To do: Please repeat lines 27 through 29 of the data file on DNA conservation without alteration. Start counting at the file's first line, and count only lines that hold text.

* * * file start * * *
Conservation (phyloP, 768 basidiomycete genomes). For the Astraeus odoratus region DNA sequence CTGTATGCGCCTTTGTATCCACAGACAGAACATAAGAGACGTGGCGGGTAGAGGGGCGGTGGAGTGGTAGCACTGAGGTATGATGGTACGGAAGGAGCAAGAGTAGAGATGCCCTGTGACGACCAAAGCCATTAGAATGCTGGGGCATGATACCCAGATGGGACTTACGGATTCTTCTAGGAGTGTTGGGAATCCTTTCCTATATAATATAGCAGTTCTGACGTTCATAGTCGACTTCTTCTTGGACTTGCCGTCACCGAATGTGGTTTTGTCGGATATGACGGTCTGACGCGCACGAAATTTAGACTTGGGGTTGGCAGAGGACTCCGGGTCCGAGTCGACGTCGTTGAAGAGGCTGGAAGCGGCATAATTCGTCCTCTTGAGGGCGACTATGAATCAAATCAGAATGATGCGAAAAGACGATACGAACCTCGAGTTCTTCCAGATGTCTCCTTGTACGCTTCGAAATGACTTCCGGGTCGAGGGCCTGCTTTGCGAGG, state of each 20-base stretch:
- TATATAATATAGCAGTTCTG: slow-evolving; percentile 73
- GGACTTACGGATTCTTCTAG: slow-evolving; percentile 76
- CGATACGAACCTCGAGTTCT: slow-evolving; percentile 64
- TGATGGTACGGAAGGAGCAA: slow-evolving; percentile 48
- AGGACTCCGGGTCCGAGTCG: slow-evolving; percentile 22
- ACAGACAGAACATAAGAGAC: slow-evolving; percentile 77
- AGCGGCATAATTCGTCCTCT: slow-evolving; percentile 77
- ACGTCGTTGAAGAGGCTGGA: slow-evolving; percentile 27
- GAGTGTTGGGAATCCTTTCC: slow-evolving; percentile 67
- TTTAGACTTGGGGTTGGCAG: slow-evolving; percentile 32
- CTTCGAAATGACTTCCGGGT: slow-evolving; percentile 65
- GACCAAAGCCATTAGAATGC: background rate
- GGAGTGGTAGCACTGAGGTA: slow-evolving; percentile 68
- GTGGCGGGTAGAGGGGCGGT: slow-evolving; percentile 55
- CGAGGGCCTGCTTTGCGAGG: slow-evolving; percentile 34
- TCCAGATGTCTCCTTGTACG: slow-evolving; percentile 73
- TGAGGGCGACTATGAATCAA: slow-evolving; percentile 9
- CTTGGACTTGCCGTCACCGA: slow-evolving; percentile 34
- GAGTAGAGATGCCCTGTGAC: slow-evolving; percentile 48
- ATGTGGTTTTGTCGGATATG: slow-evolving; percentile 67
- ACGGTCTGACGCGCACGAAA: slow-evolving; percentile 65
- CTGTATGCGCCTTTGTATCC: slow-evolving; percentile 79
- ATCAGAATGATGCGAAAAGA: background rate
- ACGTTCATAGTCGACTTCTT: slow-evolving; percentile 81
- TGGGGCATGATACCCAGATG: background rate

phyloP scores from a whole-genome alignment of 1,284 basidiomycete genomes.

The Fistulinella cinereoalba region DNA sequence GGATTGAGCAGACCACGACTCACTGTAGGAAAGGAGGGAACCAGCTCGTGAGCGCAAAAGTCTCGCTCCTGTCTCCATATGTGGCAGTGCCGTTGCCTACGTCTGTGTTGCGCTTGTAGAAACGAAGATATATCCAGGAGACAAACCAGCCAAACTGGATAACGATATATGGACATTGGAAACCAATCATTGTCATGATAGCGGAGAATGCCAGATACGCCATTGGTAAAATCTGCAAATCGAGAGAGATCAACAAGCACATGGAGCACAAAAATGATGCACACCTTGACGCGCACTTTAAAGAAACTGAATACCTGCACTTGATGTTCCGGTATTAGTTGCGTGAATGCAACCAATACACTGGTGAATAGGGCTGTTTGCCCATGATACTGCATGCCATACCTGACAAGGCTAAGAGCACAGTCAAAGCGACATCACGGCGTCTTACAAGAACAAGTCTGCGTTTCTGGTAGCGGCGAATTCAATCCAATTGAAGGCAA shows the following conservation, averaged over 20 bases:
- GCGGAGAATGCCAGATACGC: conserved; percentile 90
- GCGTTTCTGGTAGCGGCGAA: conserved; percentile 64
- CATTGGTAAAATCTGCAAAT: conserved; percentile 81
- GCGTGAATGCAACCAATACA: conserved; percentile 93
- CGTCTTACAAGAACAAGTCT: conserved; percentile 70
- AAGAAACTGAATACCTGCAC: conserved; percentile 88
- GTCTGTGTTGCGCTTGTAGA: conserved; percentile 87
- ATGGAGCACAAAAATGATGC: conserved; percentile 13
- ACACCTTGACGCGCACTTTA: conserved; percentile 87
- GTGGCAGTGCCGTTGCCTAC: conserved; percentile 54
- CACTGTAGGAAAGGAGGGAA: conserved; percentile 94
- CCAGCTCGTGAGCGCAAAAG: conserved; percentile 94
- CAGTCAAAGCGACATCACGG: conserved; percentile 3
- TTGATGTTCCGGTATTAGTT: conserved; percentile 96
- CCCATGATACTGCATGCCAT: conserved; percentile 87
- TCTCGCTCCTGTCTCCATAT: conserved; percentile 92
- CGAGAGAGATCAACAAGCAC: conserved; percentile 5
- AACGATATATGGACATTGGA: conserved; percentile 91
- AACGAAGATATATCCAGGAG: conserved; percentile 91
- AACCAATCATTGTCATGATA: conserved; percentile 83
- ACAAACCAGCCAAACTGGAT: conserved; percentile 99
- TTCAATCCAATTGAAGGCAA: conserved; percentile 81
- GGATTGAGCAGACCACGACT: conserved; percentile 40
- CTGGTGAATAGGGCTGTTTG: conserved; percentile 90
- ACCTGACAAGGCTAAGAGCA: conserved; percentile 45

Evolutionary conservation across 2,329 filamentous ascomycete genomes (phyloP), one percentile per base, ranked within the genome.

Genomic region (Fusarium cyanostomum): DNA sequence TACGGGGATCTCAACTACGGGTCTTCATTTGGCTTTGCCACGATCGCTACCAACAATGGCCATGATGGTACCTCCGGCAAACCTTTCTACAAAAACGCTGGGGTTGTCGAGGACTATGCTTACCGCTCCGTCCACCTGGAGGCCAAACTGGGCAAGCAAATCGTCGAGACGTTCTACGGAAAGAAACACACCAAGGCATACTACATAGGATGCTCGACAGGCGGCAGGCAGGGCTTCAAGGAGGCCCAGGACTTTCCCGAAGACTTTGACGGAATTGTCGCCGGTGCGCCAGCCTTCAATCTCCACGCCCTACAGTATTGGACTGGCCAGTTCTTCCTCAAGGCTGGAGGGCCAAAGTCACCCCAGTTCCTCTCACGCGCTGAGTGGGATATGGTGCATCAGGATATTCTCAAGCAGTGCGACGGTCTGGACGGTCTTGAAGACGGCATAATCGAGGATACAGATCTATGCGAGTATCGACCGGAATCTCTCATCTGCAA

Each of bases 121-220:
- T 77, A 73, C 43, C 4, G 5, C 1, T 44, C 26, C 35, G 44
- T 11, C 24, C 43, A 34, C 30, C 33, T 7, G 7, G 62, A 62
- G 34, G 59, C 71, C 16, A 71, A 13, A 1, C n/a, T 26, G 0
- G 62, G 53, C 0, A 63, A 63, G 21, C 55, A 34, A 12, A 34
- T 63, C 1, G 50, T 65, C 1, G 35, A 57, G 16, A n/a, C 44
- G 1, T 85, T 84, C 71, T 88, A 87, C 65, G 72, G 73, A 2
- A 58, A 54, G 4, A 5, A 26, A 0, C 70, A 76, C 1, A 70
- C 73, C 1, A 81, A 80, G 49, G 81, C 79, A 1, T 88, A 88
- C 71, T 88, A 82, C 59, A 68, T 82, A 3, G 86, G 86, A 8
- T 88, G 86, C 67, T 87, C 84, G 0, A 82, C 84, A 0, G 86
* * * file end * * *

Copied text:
phyloP scores from a whole-genome alignment of 1,284 basidiomycete genomes.

The Fistulinella cinereoalba region DNA sequence GGATTGAGCAGACCACGACTCACTGTAGGAAAGGAGGGAACCAGCTCGTGAGCGCAAAAGTCTCGCTCCTGTCTCCATATGTGGCAGTGCCGTTGCCTACGTCTGTGTTGCGCTTGTAGAAACGAAGATATATCCAGGAGACAAACCAGCCAAACTGGATAACGATATATGGACATTGGAAACCAATCATTGTCATGATAGCGGAGAATGCCAGATACGCCATTGGTAAAATCTGCAAATCGAGAGAGATCAACAAGCACATGGAGCACAAAAATGATGCACACCTTGACGCGCACTTTAAAGAAACTGAATACCTGCACTTGATGTTCCGGTATTAGTTGCGTGAATGCAACCAATACACTGGTGAATAGGGCTGTTTGCCCATGATACTGCATGCCATACCTGACAAGGCTAAGAGCACAGTCAAAGCGACATCACGGCGTCTTACAAGAACAAGTCTGCGTTTCTGGTAGCGGCGAATTCAATCCAATTGAAGGCAA shows the following conservation, averaged over 20 bases:
- GCGGAGAATGCCAGATACGC: conserved; percentile 90